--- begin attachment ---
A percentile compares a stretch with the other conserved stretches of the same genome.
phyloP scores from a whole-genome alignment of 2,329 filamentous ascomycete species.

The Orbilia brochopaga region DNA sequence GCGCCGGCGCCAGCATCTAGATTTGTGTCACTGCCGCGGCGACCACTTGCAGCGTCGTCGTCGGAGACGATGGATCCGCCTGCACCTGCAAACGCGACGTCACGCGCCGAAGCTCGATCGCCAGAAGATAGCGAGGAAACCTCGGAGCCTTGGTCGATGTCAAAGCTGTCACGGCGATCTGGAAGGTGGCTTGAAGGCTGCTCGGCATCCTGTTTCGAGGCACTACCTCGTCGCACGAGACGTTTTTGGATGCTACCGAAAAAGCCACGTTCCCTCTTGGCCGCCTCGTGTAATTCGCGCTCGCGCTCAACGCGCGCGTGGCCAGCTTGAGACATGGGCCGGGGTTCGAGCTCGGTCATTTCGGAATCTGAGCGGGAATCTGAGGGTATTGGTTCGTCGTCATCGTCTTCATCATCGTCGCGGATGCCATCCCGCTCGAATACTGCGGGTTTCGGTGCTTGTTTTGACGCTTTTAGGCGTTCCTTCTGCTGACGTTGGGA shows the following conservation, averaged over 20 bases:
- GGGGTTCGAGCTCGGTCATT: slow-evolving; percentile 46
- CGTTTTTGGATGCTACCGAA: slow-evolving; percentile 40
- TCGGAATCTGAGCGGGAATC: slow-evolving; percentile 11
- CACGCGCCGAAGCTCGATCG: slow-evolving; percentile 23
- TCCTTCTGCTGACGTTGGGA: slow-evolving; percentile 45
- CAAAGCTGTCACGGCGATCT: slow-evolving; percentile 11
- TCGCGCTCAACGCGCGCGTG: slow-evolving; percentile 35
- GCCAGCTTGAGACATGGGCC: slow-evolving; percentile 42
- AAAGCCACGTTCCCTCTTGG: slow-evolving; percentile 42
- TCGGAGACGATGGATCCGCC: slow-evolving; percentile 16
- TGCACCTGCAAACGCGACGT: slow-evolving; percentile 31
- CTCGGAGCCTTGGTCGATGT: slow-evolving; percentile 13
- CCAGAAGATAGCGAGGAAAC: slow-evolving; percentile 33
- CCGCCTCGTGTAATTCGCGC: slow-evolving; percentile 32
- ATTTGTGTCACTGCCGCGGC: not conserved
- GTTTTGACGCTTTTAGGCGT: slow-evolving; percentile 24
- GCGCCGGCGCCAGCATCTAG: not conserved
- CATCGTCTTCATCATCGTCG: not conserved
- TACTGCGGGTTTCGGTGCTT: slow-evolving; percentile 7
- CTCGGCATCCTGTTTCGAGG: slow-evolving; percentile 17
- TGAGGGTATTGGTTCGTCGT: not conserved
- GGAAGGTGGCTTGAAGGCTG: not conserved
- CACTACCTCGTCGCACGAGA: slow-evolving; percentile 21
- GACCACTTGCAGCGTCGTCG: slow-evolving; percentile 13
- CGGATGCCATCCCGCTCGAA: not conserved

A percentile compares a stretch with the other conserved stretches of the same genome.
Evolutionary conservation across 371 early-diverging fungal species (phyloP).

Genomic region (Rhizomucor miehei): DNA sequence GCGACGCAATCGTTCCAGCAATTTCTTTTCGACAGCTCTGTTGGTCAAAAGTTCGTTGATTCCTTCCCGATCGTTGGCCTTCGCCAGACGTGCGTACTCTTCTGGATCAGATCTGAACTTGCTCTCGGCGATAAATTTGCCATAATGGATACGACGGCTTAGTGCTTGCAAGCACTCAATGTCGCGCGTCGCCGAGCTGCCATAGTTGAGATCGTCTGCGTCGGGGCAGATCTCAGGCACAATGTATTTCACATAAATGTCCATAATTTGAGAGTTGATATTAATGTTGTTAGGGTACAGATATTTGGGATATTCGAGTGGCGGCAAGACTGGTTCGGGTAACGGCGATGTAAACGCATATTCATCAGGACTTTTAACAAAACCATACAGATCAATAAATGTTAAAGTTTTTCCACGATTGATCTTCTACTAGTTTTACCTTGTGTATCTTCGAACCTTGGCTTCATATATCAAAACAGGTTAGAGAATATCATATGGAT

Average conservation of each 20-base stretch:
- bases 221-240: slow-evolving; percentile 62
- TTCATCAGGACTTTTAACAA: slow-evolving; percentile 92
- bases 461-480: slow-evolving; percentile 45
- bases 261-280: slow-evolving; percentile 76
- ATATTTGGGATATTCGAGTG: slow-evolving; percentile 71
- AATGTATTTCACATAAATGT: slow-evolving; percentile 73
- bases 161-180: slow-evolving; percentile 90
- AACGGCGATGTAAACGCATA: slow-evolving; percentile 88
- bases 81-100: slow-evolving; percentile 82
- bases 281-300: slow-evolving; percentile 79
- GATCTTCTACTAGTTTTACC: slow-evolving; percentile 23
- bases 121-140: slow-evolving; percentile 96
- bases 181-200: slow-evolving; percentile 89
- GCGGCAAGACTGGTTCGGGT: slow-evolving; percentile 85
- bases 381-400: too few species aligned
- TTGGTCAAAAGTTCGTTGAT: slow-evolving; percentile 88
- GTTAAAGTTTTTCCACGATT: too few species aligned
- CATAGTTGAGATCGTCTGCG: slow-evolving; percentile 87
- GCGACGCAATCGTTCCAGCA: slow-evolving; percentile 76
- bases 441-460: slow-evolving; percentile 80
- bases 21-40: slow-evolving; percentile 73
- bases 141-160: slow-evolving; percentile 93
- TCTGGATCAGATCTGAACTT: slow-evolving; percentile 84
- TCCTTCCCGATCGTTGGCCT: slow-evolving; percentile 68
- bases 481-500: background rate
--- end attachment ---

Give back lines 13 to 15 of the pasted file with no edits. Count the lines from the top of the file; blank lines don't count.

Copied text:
- TCGGAGACGATGGATCCGCC: slow-evolving; percentile 16
- TGCACCTGCAAACGCGACGT: slow-evolving; percentile 31
- CTCGGAGCCTTGGTCGATGT: slow-evolving; percentile 13